Or a rough ride inside and things have spilled out onto the floor.

I can not speak to any of the vendors you post except Auto Safety House. In Phoenix they were an awesome source of general trailer parts. (and they carry a lot of other non-trailer parts as well) However I did not buy any axles from them.

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Old 03-20-2017, 11:38 AM   #4
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1966 26' Overlander
Phoenix , Arizona
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As a post script, buying replacement axles is something that you will want to get assuming you are going to tow your trailer. (If you are just going to park it and many do, new axles are not needed) So do your home work and make decisions as to brake up grades, axle rating changes and angle changes. And there are different bearing types like oil filled or never lube or traditional.

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Old 03-20-2017, 12:05 PM   #5
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1991 25' Excella
Stanfield , Oregon
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Your new axles well usually come with new brakes as well I ordered mine from A shop back east and got an excellent price but they did take a while too show up.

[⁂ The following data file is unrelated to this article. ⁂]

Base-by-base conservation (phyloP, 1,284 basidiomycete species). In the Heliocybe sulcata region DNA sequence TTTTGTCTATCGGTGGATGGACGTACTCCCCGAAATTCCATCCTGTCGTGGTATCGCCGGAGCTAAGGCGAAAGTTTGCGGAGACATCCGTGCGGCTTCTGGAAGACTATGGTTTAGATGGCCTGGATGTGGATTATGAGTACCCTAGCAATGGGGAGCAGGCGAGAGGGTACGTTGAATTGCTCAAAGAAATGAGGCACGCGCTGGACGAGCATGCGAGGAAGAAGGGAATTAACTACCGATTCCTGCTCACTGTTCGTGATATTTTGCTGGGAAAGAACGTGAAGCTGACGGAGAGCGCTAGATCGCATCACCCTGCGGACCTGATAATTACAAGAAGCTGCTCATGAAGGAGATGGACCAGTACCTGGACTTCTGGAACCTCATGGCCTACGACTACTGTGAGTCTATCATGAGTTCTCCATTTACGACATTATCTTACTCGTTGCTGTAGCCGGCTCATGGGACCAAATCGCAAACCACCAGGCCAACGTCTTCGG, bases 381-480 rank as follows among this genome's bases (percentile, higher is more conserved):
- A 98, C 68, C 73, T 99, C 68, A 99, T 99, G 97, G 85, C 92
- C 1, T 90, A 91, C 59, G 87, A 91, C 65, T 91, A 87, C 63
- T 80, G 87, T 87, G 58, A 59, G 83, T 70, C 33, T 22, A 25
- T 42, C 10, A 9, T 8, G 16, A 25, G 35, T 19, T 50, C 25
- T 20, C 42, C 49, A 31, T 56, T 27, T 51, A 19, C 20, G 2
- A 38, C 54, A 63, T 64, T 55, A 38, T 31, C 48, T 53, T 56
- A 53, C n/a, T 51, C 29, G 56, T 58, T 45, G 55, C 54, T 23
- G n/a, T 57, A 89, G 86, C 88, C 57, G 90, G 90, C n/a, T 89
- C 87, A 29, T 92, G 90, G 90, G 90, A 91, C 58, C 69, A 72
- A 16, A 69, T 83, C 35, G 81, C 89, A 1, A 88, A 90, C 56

One thing to note it's not uncommon for a torsion axle to sit at 0 degrees when loaded. If you lift it up and it drops to around 20 degrees then it still has some flex left.
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Old 03-20-2017, 01:00 PM   #6
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1974 27' Overlander
danville , New Hampshire
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I have a 1974 Overlander and replaced the axles before I began towing. I got mine from Colin Hyde and had a great experience but I have seen some comments from others on the forum that they have not been able to get in touch with him. His axles are significantly less expensive than Airstream.
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Old 03-20-2017, 02:03 PM   #7
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1995 34' Limited
Sarasota , Florida